Association of Surgeon Age and Experience With Congenital Heart Surgery Outcomes
Surgeon experience concerns both families of children with congenital heart disease and medical providers. Relationships between surgeon seniority and patient outcomes are often assumed, yet there are little data.Methods and Results—
This national study used linked data from the American Medical Association Physician Masterfile and the Society of Thoracic Surgeons-Congenital Heart Surgery Database to examine associations between surgeon years since medical school and major morbidity/mortality for children undergoing cardiac surgery. Sensitivity analyses explored the effects of patient characteristics, institutional/surgeon volumes, and various measures of institutional surgeon team experience. In secondary analyses, major morbidity and mortality were examined as separate end points. We identified 206 congenital heart surgeons from 91 centers performing 62 851 index operations (2010–2014). Median time from school was 25 years (range 9–55 years). A major morbidity/mortality occurred in 11.5% of cases. In multivariable analyses, the odds of major morbidity/mortality were similar for early-career (<15 years from medical school, ≈<40 years old), midcareer (15–24 years, ≈40–50 years old), and senior surgeons (25–35 years, ≈50–60 years old). The odds of major morbidity/mortality were ≈25% higher for operations performed by very senior surgeons (35–55 years from school, ≈60–80 years old; n=9044 cases). Results were driven by differences in morbidity. In extensive sensitivity analyses, these effects remained constant.Conclusions—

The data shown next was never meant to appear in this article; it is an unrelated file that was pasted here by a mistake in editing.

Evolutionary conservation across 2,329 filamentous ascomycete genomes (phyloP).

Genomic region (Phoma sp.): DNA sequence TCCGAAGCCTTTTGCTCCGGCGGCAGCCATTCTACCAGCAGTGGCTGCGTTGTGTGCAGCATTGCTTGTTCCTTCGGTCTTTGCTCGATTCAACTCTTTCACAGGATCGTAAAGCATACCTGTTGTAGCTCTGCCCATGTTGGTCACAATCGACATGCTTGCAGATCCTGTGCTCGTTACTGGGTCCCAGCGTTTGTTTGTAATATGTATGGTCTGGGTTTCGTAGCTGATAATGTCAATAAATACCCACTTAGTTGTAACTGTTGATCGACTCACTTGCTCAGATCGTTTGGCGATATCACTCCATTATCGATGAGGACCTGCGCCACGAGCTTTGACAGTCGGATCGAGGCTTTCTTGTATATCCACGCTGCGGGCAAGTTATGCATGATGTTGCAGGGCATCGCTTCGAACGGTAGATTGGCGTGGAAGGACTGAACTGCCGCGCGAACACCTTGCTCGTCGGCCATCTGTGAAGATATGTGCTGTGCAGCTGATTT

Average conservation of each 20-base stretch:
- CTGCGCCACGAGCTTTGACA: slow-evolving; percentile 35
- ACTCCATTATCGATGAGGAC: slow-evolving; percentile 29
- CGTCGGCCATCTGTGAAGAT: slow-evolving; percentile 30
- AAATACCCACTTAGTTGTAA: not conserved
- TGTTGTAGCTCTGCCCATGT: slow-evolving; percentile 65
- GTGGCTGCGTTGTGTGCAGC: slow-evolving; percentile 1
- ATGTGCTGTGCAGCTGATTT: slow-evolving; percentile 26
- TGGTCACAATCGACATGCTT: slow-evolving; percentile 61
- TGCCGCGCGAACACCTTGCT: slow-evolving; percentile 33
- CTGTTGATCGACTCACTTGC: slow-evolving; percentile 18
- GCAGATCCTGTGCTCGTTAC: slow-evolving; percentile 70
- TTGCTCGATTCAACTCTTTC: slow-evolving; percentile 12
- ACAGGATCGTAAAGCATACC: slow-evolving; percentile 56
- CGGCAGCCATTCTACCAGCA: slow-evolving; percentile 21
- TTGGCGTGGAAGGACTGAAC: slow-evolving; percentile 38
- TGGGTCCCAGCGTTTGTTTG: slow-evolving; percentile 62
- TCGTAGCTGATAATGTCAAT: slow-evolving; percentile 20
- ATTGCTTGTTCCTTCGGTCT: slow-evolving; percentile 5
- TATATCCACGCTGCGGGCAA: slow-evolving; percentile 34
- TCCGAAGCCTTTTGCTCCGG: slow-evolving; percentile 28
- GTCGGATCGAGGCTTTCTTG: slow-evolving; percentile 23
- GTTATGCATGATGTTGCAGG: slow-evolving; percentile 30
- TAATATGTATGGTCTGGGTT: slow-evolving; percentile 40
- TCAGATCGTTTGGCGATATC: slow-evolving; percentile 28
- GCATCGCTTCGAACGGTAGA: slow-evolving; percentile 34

In this study of >200 congenital heart surgeons, we found patient outcomes for surgeons with the fewest years of experience to be comparable to those of their midcareer and senior colleagues, within the context of existing referral and support practices. Very senior surgeons had higher risk-adjusted odds of major morbidity/mortality. Contemporary approaches to training, referral, mentoring, surgical planning, and other support practices might contribute to the observed outcomes of junior congenital heart surgeons being comparable to those of more experienced colleagues. Understanding and disseminating these practices might benefit the medical community at large.